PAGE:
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The following annotated bibliography on werewolves and lycanthropes was written by Aaron Belloni and Jessica Wilcox for Kip Wheeler's English 199 Class ("Writings About Medieval Monsters"), on July 19, 2001.

Annotated Bibliography on Werewolves and Lycanthropes

Baring-Gould, Sabine. The Book of Were-Wolves. Detroit: Omingraphics, Inc. 1989.

This book has excellent entries and will save valuable research time. It is a must see for the study of Lycanthopy. Baring-Gould has complied works of werewolf mythology, folklore and studies ranging from the times of Ovid, Herodotus and Petronias to the late 1800's. However, if you are looking for a book with an extensive bibliography, this is not your book because it does not have one. Available at Knight Library.

Black, George F. "A List of Works Relating to Lycanthropy." New York: New York Public Library, 1910.

Short list, but may be useful when first starting out.

Cambrensis, Geraldus. "The Wonderful Happenings of our own Time; and First About a Wolf that Talked with a Priest." The History and Topography of Ireland. Trans. John J. O'meara. Atlantic Highlands: Humanities press, 1982. 69-72.

If you wish to see Geraldus's account of the werewolf you may consider saving research time and refer to the book by Charlotte F. Otten mentioned below. Available at Knight Library.

Magnas, Olas. Description of the Northern Peoples. Vol III. Trans. Peter Fisher and Humphrey Higgens. Ed. Peter Foot. London: The Hukluyt Society, 1998. 928-931. 3 Vols.

Magnus's three chapters on werewolves are rather short, but worth looking at. He gives a good look of how the werewolf is seen through the eyes of the northern countries of Europe. There is also a short, but descriptive section on the metamorphosis process. Available at Knight Library.

Otten, Charlotte F, Ed. A Lycanthropy Reader: Werewolves in Western Culture. Syracuse: Syracuse University Press, 1986.

This is by far the best and most informative book I found on Lycanthropy. Otten includes in her book a series of medical cases, diagnoses, descriptions, trail records, historical accounts, sightings, philosophical and theological approaches to metamorphosis, critical essays on lycanthropy myth and legends, and allegory. This book is full of great accounts of the werewolf that date as far back as Ovid's time (43 B.C.-A.D. 18) yet focuses on the lycanthropic beliefs of the medieval era. Also a must see is the extensive bibliography, page 321. Available at Knight Library.

Ovid. (Publius Ovidius Naso). Metamorphoses. Trans. Rolfe Humphries. Bloomington: Indiana University Press, 1955. 9-11.

Ovid's story of Lycaon in Metamorphoses is the first written account of a man transforming into the form of a wolf. To save time in the library you may also find Ovid's story of Lycaon in the books by Charlotte F. Otten and Sabine Baring-Gould. Both available at Knight Library.

Remy, Nicolas. Demonolatry. Trans. E.A. Aswin. Ed. Montague Summers. London: Jon Rodker, 1930. 108-114.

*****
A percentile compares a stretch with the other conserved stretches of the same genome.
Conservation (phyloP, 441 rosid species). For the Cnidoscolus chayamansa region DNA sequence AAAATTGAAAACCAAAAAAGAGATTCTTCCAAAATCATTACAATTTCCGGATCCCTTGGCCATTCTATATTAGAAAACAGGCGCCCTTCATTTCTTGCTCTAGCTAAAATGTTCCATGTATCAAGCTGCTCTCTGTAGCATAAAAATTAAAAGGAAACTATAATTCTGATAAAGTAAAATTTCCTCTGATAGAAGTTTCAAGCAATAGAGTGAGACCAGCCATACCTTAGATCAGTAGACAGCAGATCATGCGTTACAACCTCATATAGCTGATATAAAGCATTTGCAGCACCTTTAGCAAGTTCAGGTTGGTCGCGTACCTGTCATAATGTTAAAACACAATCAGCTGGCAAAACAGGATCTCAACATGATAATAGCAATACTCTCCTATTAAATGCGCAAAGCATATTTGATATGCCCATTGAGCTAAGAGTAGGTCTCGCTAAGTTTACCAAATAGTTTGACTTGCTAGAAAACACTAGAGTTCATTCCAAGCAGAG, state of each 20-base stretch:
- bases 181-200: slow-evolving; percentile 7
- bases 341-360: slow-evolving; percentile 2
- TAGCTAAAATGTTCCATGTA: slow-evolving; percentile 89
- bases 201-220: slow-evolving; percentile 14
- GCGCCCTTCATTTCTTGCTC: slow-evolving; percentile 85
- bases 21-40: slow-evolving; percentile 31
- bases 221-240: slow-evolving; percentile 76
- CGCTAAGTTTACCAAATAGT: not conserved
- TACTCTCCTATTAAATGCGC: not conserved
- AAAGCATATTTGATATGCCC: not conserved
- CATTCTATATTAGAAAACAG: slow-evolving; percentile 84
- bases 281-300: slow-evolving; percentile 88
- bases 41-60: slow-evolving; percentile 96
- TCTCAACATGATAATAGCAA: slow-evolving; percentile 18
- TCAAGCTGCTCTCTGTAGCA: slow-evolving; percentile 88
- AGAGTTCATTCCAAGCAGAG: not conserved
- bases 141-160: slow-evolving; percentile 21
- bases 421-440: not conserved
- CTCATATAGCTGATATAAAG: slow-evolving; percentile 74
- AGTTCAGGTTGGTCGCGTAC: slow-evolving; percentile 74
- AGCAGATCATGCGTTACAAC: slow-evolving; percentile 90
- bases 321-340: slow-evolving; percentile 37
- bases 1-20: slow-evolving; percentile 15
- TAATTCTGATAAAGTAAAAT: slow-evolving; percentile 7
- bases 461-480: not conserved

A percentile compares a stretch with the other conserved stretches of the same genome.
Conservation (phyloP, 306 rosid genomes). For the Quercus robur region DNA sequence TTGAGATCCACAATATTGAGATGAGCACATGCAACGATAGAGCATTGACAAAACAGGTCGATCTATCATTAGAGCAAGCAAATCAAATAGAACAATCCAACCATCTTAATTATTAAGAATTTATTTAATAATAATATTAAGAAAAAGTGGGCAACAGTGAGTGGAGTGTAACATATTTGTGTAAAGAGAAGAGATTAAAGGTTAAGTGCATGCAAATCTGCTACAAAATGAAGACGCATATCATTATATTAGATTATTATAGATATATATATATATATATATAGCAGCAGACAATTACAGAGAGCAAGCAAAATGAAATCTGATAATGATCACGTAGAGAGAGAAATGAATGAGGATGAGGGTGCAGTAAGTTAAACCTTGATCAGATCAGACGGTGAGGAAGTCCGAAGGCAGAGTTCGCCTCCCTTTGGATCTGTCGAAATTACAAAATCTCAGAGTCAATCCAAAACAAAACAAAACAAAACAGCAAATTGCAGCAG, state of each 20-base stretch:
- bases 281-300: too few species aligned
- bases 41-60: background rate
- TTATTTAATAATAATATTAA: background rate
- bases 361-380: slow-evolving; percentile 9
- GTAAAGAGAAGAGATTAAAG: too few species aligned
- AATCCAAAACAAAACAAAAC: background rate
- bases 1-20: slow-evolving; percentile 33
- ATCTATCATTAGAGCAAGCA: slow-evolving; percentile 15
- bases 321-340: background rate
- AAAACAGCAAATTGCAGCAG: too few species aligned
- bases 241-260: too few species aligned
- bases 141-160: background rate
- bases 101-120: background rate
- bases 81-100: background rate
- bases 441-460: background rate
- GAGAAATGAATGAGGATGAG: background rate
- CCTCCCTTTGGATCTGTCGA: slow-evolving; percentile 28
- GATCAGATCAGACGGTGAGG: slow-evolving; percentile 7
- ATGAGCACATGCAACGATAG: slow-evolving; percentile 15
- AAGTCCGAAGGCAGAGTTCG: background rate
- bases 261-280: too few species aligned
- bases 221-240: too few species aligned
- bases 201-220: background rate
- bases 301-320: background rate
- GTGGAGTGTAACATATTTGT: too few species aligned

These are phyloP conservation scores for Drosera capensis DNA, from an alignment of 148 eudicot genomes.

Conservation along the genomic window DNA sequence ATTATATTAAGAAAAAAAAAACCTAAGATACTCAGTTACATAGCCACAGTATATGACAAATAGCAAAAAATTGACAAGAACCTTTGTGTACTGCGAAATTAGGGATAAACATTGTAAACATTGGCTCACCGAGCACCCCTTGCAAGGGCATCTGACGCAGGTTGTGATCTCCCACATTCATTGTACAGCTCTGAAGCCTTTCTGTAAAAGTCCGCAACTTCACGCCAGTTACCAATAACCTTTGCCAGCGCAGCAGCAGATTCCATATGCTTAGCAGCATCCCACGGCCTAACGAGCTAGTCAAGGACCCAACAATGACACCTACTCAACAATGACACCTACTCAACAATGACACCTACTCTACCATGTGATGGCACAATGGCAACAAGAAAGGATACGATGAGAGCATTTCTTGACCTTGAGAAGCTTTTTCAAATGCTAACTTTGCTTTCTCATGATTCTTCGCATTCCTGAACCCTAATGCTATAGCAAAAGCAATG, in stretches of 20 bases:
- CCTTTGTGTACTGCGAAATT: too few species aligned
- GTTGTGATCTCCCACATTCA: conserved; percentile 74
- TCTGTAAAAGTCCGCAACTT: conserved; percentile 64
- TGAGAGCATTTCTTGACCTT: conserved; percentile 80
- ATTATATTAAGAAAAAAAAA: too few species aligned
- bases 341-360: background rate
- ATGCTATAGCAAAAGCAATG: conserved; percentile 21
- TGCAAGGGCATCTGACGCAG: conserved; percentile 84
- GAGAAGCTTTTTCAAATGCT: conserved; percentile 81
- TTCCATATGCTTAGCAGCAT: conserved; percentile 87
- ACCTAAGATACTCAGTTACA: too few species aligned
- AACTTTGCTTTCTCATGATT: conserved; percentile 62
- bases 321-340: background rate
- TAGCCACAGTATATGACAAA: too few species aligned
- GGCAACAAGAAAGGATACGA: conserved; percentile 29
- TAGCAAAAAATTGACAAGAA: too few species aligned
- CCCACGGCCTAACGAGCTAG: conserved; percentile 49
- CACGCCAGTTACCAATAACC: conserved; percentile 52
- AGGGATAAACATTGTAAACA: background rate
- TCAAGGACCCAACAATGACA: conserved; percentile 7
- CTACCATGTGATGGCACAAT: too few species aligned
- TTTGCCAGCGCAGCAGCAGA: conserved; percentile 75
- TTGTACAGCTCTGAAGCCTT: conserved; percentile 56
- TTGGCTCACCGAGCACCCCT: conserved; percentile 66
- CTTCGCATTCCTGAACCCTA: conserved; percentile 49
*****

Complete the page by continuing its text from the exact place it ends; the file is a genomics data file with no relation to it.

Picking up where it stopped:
This book was first published at Lyons in 1595 and has since been revised by Montague Summers and republished in 1930. Summers includes this book in the bibliography of his book The Werewolf, it may be worthwhile to see how Summers uses Remy's work to form his own conclusions. Also, Charlotte F. Otten and Sabine Baring-Gould both refer to Remy's book. I would say it is definitely worth a look. However, there is not a bibliography. Available at Knight Library.

Sales, Herberto. The Werewolf and Other Tales. London: Collings 1928.

Retold By Herberto Sales; Translated (from Portuguese) by Richard Goddard. I found this title in the UO library files, but couldn't find the actual book. It might be helpful as another culturally distinct reference (as opposed to Eastern European literature which seems to be in abundance) but only if you can find it....

Sandermose, Aksel. The Werewolf; Varuluen Translated From Norwegian By Gustaf Lannestock. Madison, University of Wisconsin Press, 1966.

This is confusing because of the translation issue, but others may have more luck with it than I did.

Sidky, H. Witchcraft, Lycanthropy, Drugs, and Disease: an Anthropological Study of the European Witch Hunts. New York: Peter Lang 1997.

One of the best references I have found--chapters include Wolves and Werewolves, Werewolf Hunts and Lycanthropy Trials, Wolf Madness: Lycanthropy and Disease, Mad Wolves and Wolf Madness, Hallucinogenic Drugs and Lycanthropy, and Sociological Considerations (pg 215- 254). Interesting connections between Lycanthropes and Witches, ties to religious and political issues of the time (1500s). *Be sure to catch the insight into hallucinogens and Lycanthropy--this is the only source I've found that mentions it.

Summers, Montague. The Werewolf. London: Hyde Park University Books, 1966.

The Werewolf is written in great detail. Summers breaks apart Europe, discussing each country's or region's version of the werewolf. There is a lot of useful information here, but finding what you want may be a time consuming process. However, to your benefit there is an index and a very large bibliography. You should be aware that over half of the books in the bibliography are in French or other non-English languages. Available at Knight Library. --Aaron Belloni. Seems to have some older ideas, but not as grounded in medieval times as needed. Worth looking at for general knowledge.--Jessica Wilcox. [Dr. Wheeler's note: Montague Summers has also an extensive publication record concerning vampires and witches. The version above is an older reprint of a London version from K. Paul, Trench, and Tubner publications in 1933. ]

 

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